Have you ever found yourself in a situation where you are dining with a group of complete strangers? If you can think of a situation at all, was it when you were travelling? How about in your home town? I’m talking complete strangers, not at a work event where you know the the person organisation/hosting. This is the exact predicament the folks at Stranger Danger dinners want to place you in. The only background information you have about the other dinner guests is that they too contacted the mysterious (and cheeky) ‘Sam Smith‘, and indicated that they would like to attend. It’s a leap of faith many people in Perth, Australia have made, driven by the increasing need for real human connection away from a computer/smart phone screen.
The people (I think they are people) behind the event do all the background work shrouded in secrecy. An invite may take a week, month or year, but when it comes they choose 8 people, make sure you are in fact strangers (presumably though Facebook friends), choose a time, book a restaurant, and send you the details. All you have to do is pay for your dinner and turn up!
Curious to know more about these matchmakers (but not in that way, events are strictly platonic), I have on good authority that they are from diverse backgrounds- from design to environmental science, and that the key thing that brought this concept together was the simple desire to facilitate a non-threatening means to connect with others. “We’d often find ourselves lamenting how hard it has become to make friends as you get older,” they disclosed. “There’s a certain stability you gain in work, life and friend groups which makes it less socially acceptable to chat to new people with a view to seeing them again socially.” With support from their local restaurant/bar, Lot 20, their idea became a reality, hitting dinner number 150 this week!
The strangeness of the night really permeates all parts of the experience- in the best possible way. You have no idea who the organisers are and you never meet them. They say the element of mystery they maintain around their own identities “takes the focus off us and puts it on the dinner guests and makes it about the community.” All the hard work is done behind the scenes with conversation cards and often gifts from local makers and businesses set out on the table upon your arrival. They have thought of everything! Even providing suggestions on how to get the night going, and personal ‘Me too’ cards so that you can easily join the conversation without feeling awkward that you’re interrupting someone you don’t know very well. You can also, of course, choose to ignore the program completely as you relax into the dinner. By the looks of some of the dinners on their Instagram, a few shared bottles of wine (give or take) can quickly lead the night in it’s own direction. Like a well oiled machine, everyone gets a text as the end of the night nears with contact details in case you actually want to befriend these strangers IRL.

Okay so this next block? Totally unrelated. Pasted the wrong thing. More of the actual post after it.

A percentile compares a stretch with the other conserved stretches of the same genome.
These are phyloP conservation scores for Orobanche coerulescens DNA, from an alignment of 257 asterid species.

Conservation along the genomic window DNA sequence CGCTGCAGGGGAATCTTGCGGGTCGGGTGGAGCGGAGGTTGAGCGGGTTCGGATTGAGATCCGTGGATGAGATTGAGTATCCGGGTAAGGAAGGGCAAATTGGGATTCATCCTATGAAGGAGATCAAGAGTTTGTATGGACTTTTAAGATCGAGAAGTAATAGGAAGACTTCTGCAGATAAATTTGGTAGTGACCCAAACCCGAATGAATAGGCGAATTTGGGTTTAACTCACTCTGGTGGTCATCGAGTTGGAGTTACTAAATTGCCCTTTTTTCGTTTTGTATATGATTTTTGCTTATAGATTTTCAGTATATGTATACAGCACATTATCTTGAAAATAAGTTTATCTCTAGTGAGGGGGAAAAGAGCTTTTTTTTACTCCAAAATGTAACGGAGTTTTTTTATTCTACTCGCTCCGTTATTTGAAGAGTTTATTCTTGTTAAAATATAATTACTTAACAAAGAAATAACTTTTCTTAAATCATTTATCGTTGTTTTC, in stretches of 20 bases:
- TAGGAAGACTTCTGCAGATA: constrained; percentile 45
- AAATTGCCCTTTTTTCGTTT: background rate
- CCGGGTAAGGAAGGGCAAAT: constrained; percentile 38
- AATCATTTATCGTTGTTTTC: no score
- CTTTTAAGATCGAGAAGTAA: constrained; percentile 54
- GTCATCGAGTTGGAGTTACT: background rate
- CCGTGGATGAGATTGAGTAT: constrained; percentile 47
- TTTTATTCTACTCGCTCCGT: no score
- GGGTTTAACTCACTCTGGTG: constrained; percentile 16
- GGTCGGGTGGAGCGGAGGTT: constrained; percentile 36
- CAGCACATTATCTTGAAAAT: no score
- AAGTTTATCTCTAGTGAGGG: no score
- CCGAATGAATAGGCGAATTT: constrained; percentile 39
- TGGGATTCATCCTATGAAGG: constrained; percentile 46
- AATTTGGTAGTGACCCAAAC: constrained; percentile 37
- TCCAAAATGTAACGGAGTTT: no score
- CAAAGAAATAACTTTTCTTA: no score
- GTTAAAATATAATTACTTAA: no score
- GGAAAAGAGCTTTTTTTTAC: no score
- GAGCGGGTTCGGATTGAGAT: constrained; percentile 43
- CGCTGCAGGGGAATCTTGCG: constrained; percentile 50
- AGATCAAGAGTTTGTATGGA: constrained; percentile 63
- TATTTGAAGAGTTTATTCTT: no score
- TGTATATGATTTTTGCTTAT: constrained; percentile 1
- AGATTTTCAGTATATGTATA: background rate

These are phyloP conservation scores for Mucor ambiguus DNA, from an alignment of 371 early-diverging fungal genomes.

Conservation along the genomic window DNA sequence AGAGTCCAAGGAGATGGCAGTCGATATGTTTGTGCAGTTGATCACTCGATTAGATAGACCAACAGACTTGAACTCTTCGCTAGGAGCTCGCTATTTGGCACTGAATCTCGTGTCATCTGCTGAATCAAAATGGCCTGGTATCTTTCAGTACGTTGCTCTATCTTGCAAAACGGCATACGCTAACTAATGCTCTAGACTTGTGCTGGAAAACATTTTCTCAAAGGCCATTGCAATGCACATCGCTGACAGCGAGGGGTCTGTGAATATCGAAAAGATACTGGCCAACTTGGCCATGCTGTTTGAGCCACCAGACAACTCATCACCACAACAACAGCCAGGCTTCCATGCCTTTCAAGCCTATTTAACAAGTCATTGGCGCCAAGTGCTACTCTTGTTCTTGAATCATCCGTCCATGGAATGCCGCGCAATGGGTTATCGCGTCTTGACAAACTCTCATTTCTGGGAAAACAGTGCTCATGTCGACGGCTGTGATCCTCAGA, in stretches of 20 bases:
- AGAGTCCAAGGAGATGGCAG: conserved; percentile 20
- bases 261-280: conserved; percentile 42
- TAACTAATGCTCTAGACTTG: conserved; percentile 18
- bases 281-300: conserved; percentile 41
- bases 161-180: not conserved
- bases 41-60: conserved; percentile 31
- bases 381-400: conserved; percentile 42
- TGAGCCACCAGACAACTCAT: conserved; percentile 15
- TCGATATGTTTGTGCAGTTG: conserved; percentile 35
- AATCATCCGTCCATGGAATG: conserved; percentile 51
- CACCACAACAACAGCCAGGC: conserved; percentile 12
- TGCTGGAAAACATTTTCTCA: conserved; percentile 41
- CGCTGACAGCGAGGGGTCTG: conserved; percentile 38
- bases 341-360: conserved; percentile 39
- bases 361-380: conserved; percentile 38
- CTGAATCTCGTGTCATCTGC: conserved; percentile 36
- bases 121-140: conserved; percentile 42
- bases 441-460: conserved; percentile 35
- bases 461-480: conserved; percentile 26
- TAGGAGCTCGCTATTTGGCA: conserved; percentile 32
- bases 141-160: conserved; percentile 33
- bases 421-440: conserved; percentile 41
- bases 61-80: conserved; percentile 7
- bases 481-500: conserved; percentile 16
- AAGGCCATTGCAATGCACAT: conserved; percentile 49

It’s not surprising that the nights have become such a success. The simple concept draws directly on the backlash from the virtual world. “In this age of Facebook and texting, people’s need for real human connection just took it from there,” they said. It puts people and connections back onto the streets of the cities- in restaurants, bars and cafes where they used to be. The strangers are working on expanding to other cities, though note that the original dinner format will stay the same. “For us it’s important to retain the authenticity of our dinners, we’re staying well away from anything mass-produced… then we’ll work on our evil plan for world domination.”